Words on Weather & Climate by Craig James — January 14, 2010

January 14, 2010 // 0 Comments

Cold weather makes headlines by CRAIG JAMES “World copes with Arctic weather…” “Winter Could Be Worst in 25 Years for USA…” “CHILL MAP…” “3 Deaths Due To Cold in Memphis…” “GAS SUPPLIES RUNNING OUT IN UK…” “Elderly burn books for warmth?” “Vermont sets ‘all-time record for one snowstorm’…” “Iowa temps ‘a solid 30 degrees below normal’…” “Seoul buried in heaviest snowfall in 70 years…” “Historic ice build-up shuts down NJ nuclear power plant…” “Midwest Sees Near-Record Lows, Snow By The Foot…” “Miami shivers from coldest weather in decade…” These are just a few of the headlines from newspapers last week about the very cold weather across much of the northern hemisphere. In the first 10 days of January, there were over 700 cold temperature records either tied or broken in just the United States alone, making it one of the coldest starts to a new year on record. There were snowflakes reported Saturday morning, January 9 as far south as Naples, Florida, and even into the northern portions of Dade County, where Miami is located. The last time that happened was back in 1977. Over 100,000 tropical fish have died in south Florida from the cold and—in one of the strangest reports I have ever seen—giant iguanas became comatose from the cold and fell from trees. The National Weather Service could have issued a falling iguana warning. One winter, obviously, doesn’t make a climate trend and just as you can’t point to one storm or heat wave to prove global warming, you can’t point to one cold wave to indicate the end of global warming. Using one cold wave to claim climate change is equally in error. In a White House press briefing, Friday, Jan. 8, Press Secretary Robert Gibbs stated, “Worldwide record cold is the result of climate change.” At least he knew how ridiculous it would sound if he had said it was the result of global warming. One weather pattern is not climate. The cold weather this winter can very easily be explained by natural phenomena such as changing ocean currents. However, the fact there hasn’t been any warming in the past decade and that a number of new studies suggest global cooling on the horizon, may indeed indicate a change in the […]

Words on Weather & Climate

January 7, 2010 // 0 Comments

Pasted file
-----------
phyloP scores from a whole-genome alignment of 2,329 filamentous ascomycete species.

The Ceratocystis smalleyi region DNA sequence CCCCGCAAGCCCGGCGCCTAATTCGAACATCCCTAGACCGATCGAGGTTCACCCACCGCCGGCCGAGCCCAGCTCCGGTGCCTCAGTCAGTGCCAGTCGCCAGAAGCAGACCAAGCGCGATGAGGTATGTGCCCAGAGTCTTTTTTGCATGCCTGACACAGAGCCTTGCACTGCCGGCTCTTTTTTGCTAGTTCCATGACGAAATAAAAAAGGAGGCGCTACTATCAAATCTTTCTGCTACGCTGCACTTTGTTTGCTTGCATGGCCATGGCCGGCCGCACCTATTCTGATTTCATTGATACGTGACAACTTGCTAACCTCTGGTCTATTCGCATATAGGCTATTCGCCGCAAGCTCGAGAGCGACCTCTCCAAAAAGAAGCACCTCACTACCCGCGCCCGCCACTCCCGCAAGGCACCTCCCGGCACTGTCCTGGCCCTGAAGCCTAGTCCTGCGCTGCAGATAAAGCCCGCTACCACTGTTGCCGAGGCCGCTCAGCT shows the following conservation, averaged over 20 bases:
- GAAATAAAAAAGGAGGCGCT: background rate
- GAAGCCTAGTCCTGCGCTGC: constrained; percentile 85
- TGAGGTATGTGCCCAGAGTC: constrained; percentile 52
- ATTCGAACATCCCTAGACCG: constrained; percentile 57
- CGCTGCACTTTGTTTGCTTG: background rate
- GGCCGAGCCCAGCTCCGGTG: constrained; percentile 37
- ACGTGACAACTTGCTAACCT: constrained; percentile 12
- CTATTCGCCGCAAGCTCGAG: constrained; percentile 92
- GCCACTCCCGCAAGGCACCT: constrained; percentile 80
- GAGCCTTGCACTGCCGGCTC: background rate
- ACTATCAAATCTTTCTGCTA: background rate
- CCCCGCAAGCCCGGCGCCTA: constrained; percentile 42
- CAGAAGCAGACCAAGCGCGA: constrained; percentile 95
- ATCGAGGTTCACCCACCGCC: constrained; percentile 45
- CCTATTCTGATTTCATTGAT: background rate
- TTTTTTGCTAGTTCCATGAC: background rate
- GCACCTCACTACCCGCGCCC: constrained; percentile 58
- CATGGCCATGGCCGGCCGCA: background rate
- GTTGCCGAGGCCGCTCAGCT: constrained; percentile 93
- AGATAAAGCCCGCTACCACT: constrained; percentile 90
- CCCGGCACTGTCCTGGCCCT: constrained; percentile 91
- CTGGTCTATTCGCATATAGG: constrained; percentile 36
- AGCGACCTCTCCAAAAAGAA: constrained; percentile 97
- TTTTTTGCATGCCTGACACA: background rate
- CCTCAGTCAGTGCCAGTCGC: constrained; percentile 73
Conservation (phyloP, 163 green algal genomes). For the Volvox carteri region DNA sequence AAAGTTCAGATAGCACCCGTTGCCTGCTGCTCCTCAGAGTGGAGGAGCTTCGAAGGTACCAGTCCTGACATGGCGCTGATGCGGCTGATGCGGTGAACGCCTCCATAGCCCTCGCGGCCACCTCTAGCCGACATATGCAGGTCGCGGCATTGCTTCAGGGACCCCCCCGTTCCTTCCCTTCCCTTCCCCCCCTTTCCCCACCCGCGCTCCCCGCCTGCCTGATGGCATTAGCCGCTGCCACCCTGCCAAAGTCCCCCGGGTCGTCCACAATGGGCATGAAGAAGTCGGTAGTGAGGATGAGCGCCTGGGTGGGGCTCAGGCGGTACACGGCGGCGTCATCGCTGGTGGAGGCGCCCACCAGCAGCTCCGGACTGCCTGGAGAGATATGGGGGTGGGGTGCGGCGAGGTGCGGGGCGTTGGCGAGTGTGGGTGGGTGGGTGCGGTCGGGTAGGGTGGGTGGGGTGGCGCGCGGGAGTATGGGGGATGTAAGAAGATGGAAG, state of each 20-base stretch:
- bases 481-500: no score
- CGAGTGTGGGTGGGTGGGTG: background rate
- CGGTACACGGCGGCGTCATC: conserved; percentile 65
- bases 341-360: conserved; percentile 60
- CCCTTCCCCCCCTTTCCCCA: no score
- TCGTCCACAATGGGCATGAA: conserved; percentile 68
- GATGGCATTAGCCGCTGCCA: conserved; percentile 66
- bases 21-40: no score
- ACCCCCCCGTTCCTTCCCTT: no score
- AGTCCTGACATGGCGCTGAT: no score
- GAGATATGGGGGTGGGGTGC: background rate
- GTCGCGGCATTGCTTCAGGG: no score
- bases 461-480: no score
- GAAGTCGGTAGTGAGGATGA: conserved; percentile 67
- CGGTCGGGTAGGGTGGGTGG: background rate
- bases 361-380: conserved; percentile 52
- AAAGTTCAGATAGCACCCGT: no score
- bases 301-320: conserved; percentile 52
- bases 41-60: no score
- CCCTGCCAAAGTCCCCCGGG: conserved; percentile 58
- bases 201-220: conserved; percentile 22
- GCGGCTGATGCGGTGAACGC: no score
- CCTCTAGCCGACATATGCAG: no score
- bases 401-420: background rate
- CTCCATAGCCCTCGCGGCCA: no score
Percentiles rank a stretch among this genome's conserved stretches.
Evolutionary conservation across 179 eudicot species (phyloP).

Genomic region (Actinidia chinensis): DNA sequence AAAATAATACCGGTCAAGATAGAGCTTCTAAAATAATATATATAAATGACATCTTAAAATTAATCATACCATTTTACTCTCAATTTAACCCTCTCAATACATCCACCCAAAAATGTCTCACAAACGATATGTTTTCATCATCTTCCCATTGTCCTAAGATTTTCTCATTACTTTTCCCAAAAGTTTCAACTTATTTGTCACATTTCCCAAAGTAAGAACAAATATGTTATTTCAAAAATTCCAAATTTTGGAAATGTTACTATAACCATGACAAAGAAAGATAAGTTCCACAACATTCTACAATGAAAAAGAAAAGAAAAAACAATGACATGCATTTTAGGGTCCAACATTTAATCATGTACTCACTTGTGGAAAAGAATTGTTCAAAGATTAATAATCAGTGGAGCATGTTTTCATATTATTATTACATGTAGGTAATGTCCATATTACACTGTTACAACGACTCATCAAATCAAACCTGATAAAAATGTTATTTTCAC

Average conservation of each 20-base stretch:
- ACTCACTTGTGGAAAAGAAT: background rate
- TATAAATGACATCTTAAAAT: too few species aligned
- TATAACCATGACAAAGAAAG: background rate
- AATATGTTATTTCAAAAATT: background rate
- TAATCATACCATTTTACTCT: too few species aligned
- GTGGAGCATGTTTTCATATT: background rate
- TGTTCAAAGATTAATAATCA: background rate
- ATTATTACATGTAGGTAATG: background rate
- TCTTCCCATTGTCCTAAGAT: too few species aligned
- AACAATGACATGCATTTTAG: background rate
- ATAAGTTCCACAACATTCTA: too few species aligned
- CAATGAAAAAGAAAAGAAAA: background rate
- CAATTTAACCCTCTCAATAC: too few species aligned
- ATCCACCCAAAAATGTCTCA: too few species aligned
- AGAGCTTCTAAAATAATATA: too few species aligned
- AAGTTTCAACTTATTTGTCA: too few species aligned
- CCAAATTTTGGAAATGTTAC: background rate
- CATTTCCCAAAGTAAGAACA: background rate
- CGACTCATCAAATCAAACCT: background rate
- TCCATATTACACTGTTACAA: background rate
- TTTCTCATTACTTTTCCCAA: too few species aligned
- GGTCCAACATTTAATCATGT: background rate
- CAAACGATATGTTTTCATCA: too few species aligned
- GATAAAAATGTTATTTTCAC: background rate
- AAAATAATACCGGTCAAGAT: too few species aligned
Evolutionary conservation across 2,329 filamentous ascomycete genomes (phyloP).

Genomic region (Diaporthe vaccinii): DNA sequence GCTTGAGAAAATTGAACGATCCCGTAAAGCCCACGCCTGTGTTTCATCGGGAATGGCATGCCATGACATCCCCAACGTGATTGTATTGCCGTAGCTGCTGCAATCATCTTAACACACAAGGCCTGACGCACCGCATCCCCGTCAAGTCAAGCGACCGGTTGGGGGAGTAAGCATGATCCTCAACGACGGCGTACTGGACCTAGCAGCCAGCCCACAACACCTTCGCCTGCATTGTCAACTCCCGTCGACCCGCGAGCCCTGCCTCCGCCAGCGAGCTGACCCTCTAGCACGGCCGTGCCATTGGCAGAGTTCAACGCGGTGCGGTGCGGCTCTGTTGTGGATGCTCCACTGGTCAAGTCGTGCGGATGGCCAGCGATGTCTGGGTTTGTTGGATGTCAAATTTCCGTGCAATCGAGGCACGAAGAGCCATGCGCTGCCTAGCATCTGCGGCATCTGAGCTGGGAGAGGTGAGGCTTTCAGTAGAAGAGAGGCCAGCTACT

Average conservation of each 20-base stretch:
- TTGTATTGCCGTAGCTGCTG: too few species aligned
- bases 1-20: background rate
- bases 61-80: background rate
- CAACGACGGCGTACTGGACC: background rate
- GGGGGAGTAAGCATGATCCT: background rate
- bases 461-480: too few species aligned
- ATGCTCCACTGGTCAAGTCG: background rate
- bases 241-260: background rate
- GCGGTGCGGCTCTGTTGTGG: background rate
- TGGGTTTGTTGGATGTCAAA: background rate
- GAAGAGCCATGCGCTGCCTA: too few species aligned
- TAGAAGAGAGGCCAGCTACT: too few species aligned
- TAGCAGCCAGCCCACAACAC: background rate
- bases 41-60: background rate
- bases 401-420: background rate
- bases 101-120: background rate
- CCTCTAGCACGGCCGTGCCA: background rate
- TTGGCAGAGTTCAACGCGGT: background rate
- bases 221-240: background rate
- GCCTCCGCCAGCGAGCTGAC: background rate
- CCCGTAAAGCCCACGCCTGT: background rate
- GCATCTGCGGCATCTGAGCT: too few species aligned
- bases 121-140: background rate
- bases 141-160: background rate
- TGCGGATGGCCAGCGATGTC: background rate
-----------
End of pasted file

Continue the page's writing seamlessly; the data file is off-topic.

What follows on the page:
Trends in severe weather  Politicians, and even others who should know better, have stated frequently there would be an increase in the intensity and frequency of severe storms due to global warming. But in last week’s article I showed you that the tropical storm activity across the globe is now near a 30-year low. This week, let’s take a look to see if there has been an increase in tornadoes. According to the National Climatic Data Center, “With increased national Doppler radar coverage, increasing population, and greater attention to tornado reporting, there has been an increase in the number of tornado reports over the past several decades. This can create a misleading appearance of an increasing trend in tornado frequency. To better understand the true variability and trend in tornado frequency in the U.S., the total number of strong to violent tornadoes (EF3 to EF5 category on the Enhanced Fujita scale) can be analyzed.” For further details on this subject, visit You can see from the graph in Figure I that there was an increase in the number of strong tornadoes up until 1974, but there has been a DECREASING trend since then even though the number of people seeing and reporting tornadoes has increased. This is exactly the opposite of what has been forecast. There have also been forecasts of increasing droughts and heavy precipitation events. I haven’t found a graphic to show this on a global scale, but the National Oceanic and Atmospheric Administration (NOAA) has compiled one for the United States. In Figure II, the top graph shows the percentage of the United States experiencing moderate to extreme drought for each year since 1900, and the bottom graph shows the percentage experiencing moderate to extreme wet conditions. About 80 percent of the United States was in moderate to extreme drought in the mid 1930s, but there certainly doesn’t appear to be much of an overall change in either extremely dry weather or wet weather since 1900. Going back to A.D. 1200, it appears the worst drought in North America occurred in the 1500s. According to an article in Science Daily (Feb. 8, 2000), “No other drought appears to have been as intense, prolonged and widespread as the 16th century megadrought,” and, […]